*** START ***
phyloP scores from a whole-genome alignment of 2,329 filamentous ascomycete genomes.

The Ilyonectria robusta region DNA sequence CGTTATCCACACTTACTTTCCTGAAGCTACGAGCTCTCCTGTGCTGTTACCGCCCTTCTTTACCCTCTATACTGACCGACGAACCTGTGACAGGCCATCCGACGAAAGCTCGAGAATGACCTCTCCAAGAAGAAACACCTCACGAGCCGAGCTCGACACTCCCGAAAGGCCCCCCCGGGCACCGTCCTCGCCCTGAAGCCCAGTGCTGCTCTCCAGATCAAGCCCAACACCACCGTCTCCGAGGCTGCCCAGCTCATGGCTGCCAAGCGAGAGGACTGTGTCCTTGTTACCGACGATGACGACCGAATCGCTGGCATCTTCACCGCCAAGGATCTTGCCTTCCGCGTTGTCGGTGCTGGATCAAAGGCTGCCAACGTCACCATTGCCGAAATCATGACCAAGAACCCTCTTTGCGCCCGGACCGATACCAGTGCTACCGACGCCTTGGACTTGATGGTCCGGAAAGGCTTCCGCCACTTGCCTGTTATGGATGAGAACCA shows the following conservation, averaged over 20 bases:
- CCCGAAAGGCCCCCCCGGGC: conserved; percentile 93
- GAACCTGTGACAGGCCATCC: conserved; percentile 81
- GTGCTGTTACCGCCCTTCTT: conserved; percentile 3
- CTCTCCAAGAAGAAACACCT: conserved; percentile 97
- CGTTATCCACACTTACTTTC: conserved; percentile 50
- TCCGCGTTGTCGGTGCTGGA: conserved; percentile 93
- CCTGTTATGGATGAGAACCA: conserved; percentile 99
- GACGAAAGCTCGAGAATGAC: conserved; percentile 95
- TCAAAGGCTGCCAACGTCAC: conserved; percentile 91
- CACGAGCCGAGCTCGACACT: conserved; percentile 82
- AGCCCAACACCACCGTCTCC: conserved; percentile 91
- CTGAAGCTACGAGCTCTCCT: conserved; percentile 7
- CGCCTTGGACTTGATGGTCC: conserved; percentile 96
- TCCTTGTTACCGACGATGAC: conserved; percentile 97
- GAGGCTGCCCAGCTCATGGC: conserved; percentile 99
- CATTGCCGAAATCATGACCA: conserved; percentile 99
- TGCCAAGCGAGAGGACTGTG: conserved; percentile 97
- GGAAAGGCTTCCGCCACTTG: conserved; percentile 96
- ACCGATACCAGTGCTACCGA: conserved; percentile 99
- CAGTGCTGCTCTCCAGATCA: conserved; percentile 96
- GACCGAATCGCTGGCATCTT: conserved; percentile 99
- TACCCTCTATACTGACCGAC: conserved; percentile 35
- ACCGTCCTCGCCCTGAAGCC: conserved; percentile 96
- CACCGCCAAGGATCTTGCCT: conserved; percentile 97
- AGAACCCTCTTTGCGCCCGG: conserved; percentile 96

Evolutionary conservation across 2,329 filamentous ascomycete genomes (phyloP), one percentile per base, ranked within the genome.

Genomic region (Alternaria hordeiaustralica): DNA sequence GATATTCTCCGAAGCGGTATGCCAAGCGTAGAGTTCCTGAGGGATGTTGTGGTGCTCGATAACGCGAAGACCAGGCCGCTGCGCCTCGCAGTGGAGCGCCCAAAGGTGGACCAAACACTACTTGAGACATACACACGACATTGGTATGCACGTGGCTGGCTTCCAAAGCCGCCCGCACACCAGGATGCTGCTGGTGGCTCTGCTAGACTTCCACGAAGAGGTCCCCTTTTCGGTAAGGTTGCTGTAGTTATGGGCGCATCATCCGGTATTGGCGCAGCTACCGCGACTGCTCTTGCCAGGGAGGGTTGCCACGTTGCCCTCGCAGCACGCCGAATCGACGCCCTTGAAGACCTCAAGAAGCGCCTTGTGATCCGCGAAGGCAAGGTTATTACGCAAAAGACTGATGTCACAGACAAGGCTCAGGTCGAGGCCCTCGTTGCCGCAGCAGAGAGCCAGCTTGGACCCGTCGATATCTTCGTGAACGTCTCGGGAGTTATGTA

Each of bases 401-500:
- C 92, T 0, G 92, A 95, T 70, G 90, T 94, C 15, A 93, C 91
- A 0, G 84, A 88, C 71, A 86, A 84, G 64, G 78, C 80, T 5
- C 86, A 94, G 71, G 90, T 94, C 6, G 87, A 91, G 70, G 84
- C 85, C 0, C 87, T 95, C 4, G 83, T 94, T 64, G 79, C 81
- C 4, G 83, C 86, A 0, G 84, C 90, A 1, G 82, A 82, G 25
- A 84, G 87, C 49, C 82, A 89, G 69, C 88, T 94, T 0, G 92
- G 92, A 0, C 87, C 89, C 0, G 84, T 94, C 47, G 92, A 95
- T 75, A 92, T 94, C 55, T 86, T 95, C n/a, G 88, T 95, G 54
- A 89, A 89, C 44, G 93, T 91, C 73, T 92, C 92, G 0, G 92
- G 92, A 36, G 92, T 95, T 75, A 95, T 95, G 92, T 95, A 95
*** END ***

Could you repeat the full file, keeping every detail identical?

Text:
phyloP scores from a whole-genome alignment of 2,329 filamentous ascomycete genomes.

The Ilyonectria robusta region DNA sequence CGTTATCCACACTTACTTTCCTGAAGCTACGAGCTCTCCTGTGCTGTTACCGCCCTTCTTTACCCTCTATACTGACCGACGAACCTGTGACAGGCCATCCGACGAAAGCTCGAGAATGACCTCTCCAAGAAGAAACACCTCACGAGCCGAGCTCGACACTCCCGAAAGGCCCCCCCGGGCACCGTCCTCGCCCTGAAGCCCAGTGCTGCTCTCCAGATCAAGCCCAACACCACCGTCTCCGAGGCTGCCCAGCTCATGGCTGCCAAGCGAGAGGACTGTGTCCTTGTTACCGACGATGACGACCGAATCGCTGGCATCTTCACCGCCAAGGATCTTGCCTTCCGCGTTGTCGGTGCTGGATCAAAGGCTGCCAACGTCACCATTGCCGAAATCATGACCAAGAACCCTCTTTGCGCCCGGACCGATACCAGTGCTACCGACGCCTTGGACTTGATGGTCCGGAAAGGCTTCCGCCACTTGCCTGTTATGGATGAGAACCA shows the following conservation, averaged over 20 bases:
- CCCGAAAGGCCCCCCCGGGC: conserved; percentile 93
- GAACCTGTGACAGGCCATCC: conserved; percentile 81
- GTGCTGTTACCGCCCTTCTT: conserved; percentile 3
- CTCTCCAAGAAGAAACACCT: conserved; percentile 97
- CGTTATCCACACTTACTTTC: conserved; percentile 50
- TCCGCGTTGTCGGTGCTGGA: conserved; percentile 93
- CCTGTTATGGATGAGAACCA: conserved; percentile 99
- GACGAAAGCTCGAGAATGAC: conserved; percentile 95
- TCAAAGGCTGCCAACGTCAC: conserved; percentile 91
- CACGAGCCGAGCTCGACACT: conserved; percentile 82
- AGCCCAACACCACCGTCTCC: conserved; percentile 91
- CTGAAGCTACGAGCTCTCCT: conserved; percentile 7
- CGCCTTGGACTTGATGGTCC: conserved; percentile 96
- TCCTTGTTACCGACGATGAC: conserved; percentile 97
- GAGGCTGCCCAGCTCATGGC: conserved; percentile 99
- CATTGCCGAAATCATGACCA: conserved; percentile 99
- TGCCAAGCGAGAGGACTGTG: conserved; percentile 97
- GGAAAGGCTTCCGCCACTTG: conserved; percentile 96
- ACCGATACCAGTGCTACCGA: conserved; percentile 99
- CAGTGCTGCTCTCCAGATCA: conserved; percentile 96
- GACCGAATCGCTGGCATCTT: conserved; percentile 99
- TACCCTCTATACTGACCGAC: conserved; percentile 35
- ACCGTCCTCGCCCTGAAGCC: conserved; percentile 96
- CACCGCCAAGGATCTTGCCT: conserved; percentile 97
- AGAACCCTCTTTGCGCCCGG: conserved; percentile 96

Evolutionary conservation across 2,329 filamentous ascomycete genomes (phyloP), one percentile per base, ranked within the genome.

Genomic region (Alternaria hordeiaustralica): DNA sequence GATATTCTCCGAAGCGGTATGCCAAGCGTAGAGTTCCTGAGGGATGTTGTGGTGCTCGATAACGCGAAGACCAGGCCGCTGCGCCTCGCAGTGGAGCGCCCAAAGGTGGACCAAACACTACTTGAGACATACACACGACATTGGTATGCACGTGGCTGGCTTCCAAAGCCGCCCGCACACCAGGATGCTGCTGGTGGCTCTGCTAGACTTCCACGAAGAGGTCCCCTTTTCGGTAAGGTTGCTGTAGTTATGGGCGCATCATCCGGTATTGGCGCAGCTACCGCGACTGCTCTTGCCAGGGAGGGTTGCCACGTTGCCCTCGCAGCACGCCGAATCGACGCCCTTGAAGACCTCAAGAAGCGCCTTGTGATCCGCGAAGGCAAGGTTATTACGCAAAAGACTGATGTCACAGACAAGGCTCAGGTCGAGGCCCTCGTTGCCGCAGCAGAGAGCCAGCTTGGACCCGTCGATATCTTCGTGAACGTCTCGGGAGTTATGTA

Each of bases 401-500:
- C 92, T 0, G 92, A 95, T 70, G 90, T 94, C 15, A 93, C 91
- A 0, G 84, A 88, C 71, A 86, A 84, G 64, G 78, C 80, T 5
- C 86, A 94, G 71, G 90, T 94, C 6, G 87, A 91, G 70, G 84
- C 85, C 0, C 87, T 95, C 4, G 83, T 94, T 64, G 79, C 81
- C 4, G 83, C 86, A 0, G 84, C 90, A 1, G 82, A 82, G 25
- A 84, G 87, C 49, C 82, A 89, G 69, C 88, T 94, T 0, G 92
- G 92, A 0, C 87, C 89, C 0, G 84, T 94, C 47, G 92, A 95
- T 75, A 92, T 94, C 55, T 86, T 95, C n/a, G 88, T 95, G 54
- A 89, A 89, C 44, G 93, T 91, C 73, T 92, C 92, G 0, G 92
- G 92, A 36, G 92, T 95, T 75, A 95, T 95, G 92, T 95, A 95